Fundamentals of Computer Science I (CS151.02 2007S)

Deep Recursion

This lab is also available in PDF.

Summary: In this laboratory, you will further explore issues of deep recursion introduced in the reading on pairs and pair structures and continued in the reading on deep recursion.



Exercise 0: Preparation

a. Make sure that you have the reading on pairs and pair structures and the reading on deep recursion open in separate tabs and windows.

b. Make sure that you have a piece of paper and writing instrument handy.

Exercise 1: Number Trees

Recall that a list is a data structure defined recursively as follows:

In the reading on pairs and pair structures, the section entitled Recursion with Pairs includes a procedure that works on number trees, nested structures built with the pair procedure.

Write a recursive definition for number trees, trees built from only numbers and cons cells, similar to that for lists.

Exercise 2: A Number Tree Predicate

Using your recursive definition of number trees from the previous probelm, write a procedure, (number-tree? val) that returns true if val is a number tree and false otherwise.

Exercise 3: Summing Number Trees

Consider again the sum-of-number-tree procedure from the reading, which you can find repeated at the end of this lab.

a. Verify that it works as advertised on the first example.

(sum-of-number-tree (cons (cons (cons 0 1)
                                (cons 2 3))
                          (cons (cons 4 5)
                                (cons 6 7))))

b. What do you expect sum-of-number-tree to return when given (cons 10 11) as a parameter? Verify your answer experimentally.

c. Verify that it works as advertised on a single number.

d. Verify that it works as advertised on a pair of numbers.

e. What do you expect sum-of-number-tree to return when given the empty list as a parameter? Verify your answer experimentally.

f. What do you expect sum-of-number-tree to return when given (list 1 2 3 4 5) as a parameter? Verify your answer experimentally.

Exercise 4: Preconditions

a. What preconditions should sum-of-number-tree have?

b. Use the number-tree? predicate from earlier to rewrite sum-of-number-tree so that it reports an appropriate error if its preconditions are not met.

c. Some programmers consider it inappropriate to scan a tree twice, once to make sure that it's valid and once to compute a value based on the tree. Rewrite sum-of-number-tree so that it checks for and reports errors only when it is at one of the non-pair values.

Exercise 5: Counting Cons Cells

a. Define and test a procedure named cons-cell-count that takes any Scheme value and determines how many boxes would appear in its box-and-pointer diagram. (The data structure that is represented by such a box, or the region of a computer's memory in which such a structure is stored is called a cons cell. Every time the cons procedure is used, explicitly or implicitly, in the construction of a Scheme value, a new cons cell is allocated, to store information about the car and the cdr. Thus cons-cell-count also tallies the number of times cons was invoked during the construction of its argument.)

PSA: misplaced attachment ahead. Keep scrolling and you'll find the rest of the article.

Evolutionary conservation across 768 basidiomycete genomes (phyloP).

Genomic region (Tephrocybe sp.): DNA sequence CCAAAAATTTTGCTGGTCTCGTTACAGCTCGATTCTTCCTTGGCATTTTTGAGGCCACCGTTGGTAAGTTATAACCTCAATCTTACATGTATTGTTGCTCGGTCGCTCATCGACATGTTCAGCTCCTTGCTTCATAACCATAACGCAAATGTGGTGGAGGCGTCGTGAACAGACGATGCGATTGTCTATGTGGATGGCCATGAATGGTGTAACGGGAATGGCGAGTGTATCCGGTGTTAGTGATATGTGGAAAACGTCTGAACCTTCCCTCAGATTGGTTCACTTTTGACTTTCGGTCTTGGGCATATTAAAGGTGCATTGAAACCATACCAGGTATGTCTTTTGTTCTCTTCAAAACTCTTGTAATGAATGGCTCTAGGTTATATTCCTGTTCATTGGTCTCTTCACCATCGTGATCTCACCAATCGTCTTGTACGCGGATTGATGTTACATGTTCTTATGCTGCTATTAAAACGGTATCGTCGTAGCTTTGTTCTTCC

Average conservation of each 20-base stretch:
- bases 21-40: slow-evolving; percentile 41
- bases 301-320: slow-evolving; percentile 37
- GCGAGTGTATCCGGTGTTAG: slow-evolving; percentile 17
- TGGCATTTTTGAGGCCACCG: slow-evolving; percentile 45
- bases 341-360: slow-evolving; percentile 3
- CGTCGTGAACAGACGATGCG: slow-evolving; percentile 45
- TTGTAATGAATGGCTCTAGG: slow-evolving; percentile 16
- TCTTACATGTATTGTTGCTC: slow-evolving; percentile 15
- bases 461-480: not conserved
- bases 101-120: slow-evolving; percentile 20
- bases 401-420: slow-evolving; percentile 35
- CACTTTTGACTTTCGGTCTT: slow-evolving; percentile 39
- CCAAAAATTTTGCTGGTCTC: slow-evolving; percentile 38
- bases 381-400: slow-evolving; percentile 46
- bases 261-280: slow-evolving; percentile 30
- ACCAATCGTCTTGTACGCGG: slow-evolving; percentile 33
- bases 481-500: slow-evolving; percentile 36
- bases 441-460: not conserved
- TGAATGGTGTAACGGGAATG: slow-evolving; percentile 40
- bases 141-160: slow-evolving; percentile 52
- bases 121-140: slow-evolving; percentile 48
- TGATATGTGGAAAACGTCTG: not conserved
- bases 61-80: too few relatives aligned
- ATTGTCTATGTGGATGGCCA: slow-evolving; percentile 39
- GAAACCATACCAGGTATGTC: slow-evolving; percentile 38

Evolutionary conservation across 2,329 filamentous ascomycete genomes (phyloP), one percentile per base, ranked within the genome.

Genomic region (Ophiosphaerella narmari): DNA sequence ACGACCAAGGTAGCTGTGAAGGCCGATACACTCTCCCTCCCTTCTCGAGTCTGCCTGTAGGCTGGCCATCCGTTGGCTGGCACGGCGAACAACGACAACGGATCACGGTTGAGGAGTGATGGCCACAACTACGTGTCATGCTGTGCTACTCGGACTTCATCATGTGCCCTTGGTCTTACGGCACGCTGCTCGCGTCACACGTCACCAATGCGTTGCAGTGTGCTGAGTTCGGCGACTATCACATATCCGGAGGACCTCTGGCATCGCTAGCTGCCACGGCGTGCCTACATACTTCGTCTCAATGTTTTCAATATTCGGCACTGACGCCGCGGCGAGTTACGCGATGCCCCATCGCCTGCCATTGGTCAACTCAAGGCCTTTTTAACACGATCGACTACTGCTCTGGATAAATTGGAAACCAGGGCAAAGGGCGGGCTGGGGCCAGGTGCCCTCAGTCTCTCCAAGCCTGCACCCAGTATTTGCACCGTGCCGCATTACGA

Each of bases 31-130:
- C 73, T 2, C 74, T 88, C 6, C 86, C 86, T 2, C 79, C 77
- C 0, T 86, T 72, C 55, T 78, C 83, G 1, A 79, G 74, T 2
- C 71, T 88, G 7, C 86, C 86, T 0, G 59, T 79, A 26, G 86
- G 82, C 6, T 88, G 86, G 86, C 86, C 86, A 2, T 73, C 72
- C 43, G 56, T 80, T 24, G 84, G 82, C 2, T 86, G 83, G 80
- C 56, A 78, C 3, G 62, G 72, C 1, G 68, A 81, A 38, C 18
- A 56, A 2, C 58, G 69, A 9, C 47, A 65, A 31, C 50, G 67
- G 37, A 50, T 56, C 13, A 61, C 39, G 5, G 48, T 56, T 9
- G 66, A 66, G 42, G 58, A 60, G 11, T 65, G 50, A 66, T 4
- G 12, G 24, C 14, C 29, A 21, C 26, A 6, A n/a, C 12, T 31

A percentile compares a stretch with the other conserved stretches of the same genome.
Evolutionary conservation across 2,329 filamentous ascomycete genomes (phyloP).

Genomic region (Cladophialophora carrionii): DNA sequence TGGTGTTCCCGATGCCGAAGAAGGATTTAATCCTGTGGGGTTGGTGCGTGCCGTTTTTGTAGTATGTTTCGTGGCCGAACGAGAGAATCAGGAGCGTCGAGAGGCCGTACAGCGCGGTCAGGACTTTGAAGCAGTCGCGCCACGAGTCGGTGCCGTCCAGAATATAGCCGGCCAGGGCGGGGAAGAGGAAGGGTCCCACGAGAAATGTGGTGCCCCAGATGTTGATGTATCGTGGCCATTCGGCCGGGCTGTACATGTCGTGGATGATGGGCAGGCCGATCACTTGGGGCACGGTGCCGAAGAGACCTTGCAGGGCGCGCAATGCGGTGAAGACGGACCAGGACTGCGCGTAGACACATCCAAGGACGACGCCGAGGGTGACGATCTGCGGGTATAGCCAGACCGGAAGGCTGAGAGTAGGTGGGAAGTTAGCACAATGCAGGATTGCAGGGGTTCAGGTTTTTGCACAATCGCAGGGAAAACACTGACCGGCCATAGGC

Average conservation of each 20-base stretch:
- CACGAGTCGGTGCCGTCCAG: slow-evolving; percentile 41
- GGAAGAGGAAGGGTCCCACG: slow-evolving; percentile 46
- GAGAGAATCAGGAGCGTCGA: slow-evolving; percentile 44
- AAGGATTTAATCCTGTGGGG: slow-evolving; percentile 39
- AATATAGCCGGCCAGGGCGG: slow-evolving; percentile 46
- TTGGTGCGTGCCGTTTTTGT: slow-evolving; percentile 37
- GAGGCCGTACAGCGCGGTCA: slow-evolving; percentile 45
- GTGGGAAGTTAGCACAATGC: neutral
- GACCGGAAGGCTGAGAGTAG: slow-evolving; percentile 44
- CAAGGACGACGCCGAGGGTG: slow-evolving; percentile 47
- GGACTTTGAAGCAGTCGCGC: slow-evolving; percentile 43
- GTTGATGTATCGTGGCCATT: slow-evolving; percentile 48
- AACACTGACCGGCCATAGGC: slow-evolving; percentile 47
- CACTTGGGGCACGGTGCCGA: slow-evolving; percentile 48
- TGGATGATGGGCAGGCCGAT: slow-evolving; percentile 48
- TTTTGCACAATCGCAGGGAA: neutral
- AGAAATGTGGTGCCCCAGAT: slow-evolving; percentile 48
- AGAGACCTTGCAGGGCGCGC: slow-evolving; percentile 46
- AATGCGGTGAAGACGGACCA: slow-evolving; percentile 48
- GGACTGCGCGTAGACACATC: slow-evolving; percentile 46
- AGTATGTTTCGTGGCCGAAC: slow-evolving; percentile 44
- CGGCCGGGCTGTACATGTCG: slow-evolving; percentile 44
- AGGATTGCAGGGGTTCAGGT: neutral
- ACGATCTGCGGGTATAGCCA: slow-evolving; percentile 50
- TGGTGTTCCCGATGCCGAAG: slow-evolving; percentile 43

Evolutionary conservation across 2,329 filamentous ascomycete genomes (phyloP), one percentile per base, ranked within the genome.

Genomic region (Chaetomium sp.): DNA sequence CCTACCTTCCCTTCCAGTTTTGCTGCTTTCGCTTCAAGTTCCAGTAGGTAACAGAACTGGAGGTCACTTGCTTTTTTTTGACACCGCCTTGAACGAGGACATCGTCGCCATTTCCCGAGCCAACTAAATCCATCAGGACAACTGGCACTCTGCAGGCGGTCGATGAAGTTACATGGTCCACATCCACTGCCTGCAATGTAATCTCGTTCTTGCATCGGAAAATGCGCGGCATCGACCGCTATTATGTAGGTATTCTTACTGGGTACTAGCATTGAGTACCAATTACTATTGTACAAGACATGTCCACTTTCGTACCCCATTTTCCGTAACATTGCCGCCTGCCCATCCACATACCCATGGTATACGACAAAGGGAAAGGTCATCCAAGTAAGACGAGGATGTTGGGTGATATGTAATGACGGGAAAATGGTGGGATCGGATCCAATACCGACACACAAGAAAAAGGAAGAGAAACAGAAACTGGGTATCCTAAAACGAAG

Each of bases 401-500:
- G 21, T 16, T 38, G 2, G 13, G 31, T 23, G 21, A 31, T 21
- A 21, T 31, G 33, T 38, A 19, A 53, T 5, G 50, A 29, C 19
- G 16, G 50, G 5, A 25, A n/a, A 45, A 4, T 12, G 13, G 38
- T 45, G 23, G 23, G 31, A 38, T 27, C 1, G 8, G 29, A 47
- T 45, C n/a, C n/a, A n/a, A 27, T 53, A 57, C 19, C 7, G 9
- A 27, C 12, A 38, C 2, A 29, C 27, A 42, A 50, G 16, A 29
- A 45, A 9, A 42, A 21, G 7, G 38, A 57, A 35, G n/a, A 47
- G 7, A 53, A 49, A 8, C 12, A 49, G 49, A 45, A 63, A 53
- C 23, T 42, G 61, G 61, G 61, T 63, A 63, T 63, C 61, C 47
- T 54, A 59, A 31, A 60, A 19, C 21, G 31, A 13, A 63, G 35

For example, the structure in the following box-and-pointer diagram contains seven cons-cells, so when you apply cons-cell-count to that structure, it should return 7. On the other hand, the string "sample" contains no cons-cells, so the value of (cons-cell-count "sample") is 0.

a diagram including seven divided rectangles which represent cons cells

In answering this question, you should consider whether each value, in turn, is a pair using the pair? predicate.

b. Use cons-cell-count to find out how many cons cells are needed to construct the list

(0 (1 (2 (3 (4)))))

See the notes at the end of the lab if you have trouble creating that list.

c. Draw a box-and-pointer diagram of this list to check the answer.

For Those with Extra Time

If you find that you have extra time, you might want to attempt one or more of the following problems.

Extra 1: Cons Cells vs. Values

As you may recall, a tree is either (a) a non-pair value or (b) the cons of two trees. In the reading, you saw a procedure that counted the number of values in a tree. In this lab, you wrote a procedure that counted the number of cons cells (pairs) in a tree. What is the relationship between the numbers returned by those two procedures?

Extra 2: Searching for Symbols

Write a procedure, (tree-member? sym tree-of-symbols), that determines whether sym appears anywhere in tree-of-symbols.


Notes on Exercise 3

In case you don't want to switch documents, here is the code for sum-of-number-tree.

;;; Procedure:
;;;   sum-of-number-tree
;;; Parameters:
;;;   ntree, a number tree
;;; Purpose:
;;;   Sums all the numbers in ntree.
;;; Produces:
;;;   sum, a number
;;; Preconditions:
;;;   ntree is a number tree.  That is, it consists only of numbers
;;;   and cons cells.
;;; Postconditions:
;;;   sum is the sum of all numbers in ntree.
(define sum-of-number-tree
  (lambda (ntree)
    (if (pair? ntree)
        (+ (sum-of-number-tree (car ntree))
           (sum-of-number-tree (cdr ntree)))

Notes on Exercise 5

If, for some reason, you are having trouble creating the list

(0 (1 (2 (3 (4)))))


(list 0 (list 1 (list 2 (list 3 (list 4)))))




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